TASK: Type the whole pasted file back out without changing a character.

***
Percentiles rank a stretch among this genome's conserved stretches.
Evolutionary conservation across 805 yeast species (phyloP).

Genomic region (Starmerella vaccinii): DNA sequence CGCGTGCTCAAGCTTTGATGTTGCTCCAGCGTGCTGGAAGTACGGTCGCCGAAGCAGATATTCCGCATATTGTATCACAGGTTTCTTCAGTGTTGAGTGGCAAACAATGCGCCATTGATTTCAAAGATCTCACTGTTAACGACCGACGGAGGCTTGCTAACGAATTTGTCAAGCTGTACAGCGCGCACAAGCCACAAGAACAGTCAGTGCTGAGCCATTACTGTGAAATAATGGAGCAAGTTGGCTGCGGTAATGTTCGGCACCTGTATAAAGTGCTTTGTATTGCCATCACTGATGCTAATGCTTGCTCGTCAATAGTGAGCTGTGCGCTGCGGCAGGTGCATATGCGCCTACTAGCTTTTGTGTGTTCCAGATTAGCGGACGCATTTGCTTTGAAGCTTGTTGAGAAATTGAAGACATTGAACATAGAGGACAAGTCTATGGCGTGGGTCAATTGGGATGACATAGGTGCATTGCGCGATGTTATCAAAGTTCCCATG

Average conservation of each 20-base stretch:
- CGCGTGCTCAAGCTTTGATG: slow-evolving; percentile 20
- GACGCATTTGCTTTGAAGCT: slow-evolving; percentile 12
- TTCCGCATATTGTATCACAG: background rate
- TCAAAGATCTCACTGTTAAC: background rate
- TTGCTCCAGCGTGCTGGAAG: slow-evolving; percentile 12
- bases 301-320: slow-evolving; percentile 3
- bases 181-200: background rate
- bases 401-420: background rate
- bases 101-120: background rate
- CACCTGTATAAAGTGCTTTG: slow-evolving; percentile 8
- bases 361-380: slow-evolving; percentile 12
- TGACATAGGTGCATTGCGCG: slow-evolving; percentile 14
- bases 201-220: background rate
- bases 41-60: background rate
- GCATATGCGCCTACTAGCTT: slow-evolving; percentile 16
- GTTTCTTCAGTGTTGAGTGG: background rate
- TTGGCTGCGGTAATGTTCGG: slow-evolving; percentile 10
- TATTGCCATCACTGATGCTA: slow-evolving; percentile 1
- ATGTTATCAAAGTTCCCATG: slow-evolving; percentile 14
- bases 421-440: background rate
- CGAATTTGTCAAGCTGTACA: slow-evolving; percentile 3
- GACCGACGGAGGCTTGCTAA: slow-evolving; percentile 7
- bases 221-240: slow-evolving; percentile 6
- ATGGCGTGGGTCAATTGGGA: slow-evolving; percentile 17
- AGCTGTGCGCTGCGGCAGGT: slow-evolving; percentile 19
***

Percentiles rank a stretch among this genome's conserved stretches.
Evolutionary conservation across 805 yeast species (phyloP).

Genomic region (Starmerella vaccinii): DNA sequence CGCGTGCTCAAGCTTTGATGTTGCTCCAGCGTGCTGGAAGTACGGTCGCCGAAGCAGATATTCCGCATATTGTATCACAGGTTTCTTCAGTGTTGAGTGGCAAACAATGCGCCATTGATTTCAAAGATCTCACTGTTAACGACCGACGGAGGCTTGCTAACGAATTTGTCAAGCTGTACAGCGCGCACAAGCCACAAGAACAGTCAGTGCTGAGCCATTACTGTGAAATAATGGAGCAAGTTGGCTGCGGTAATGTTCGGCACCTGTATAAAGTGCTTTGTATTGCCATCACTGATGCTAATGCTTGCTCGTCAATAGTGAGCTGTGCGCTGCGGCAGGTGCATATGCGCCTACTAGCTTTTGTGTGTTCCAGATTAGCGGACGCATTTGCTTTGAAGCTTGTTGAGAAATTGAAGACATTGAACATAGAGGACAAGTCTATGGCGTGGGTCAATTGGGATGACATAGGTGCATTGCGCGATGTTATCAAAGTTCCCATG

Average conservation of each 20-base stretch:
- CGCGTGCTCAAGCTTTGATG: slow-evolving; percentile 20
- GACGCATTTGCTTTGAAGCT: slow-evolving; percentile 12
- TTCCGCATATTGTATCACAG: background rate
- TCAAAGATCTCACTGTTAAC: background rate
- TTGCTCCAGCGTGCTGGAAG: slow-evolving; percentile 12
- bases 301-320: slow-evolving; percentile 3
- bases 181-200: background rate
- bases 401-420: background rate
- bases 101-120: background rate
- CACCTGTATAAAGTGCTTTG: slow-evolving; percentile 8
- bases 361-380: slow-evolving; percentile 12
- TGACATAGGTGCATTGCGCG: slow-evolving; percentile 14
- bases 201-220: background rate
- bases 41-60: background rate
- GCATATGCGCCTACTAGCTT: slow-evolving; percentile 16
- GTTTCTTCAGTGTTGAGTGG: background rate
- TTGGCTGCGGTAATGTTCGG: slow-evolving; percentile 10
- TATTGCCATCACTGATGCTA: slow-evolving; percentile 1
- ATGTTATCAAAGTTCCCATG: slow-evolving; percentile 14
- bases 421-440: background rate
- CGAATTTGTCAAGCTGTACA: slow-evolving; percentile 3
- GACCGACGGAGGCTTGCTAA: slow-evolving; percentile 7
- bases 221-240: slow-evolving; percentile 6
- ATGGCGTGGGTCAATTGGGA: slow-evolving; percentile 17
- AGCTGTGCGCTGCGGCAGGT: slow-evolving; percentile 19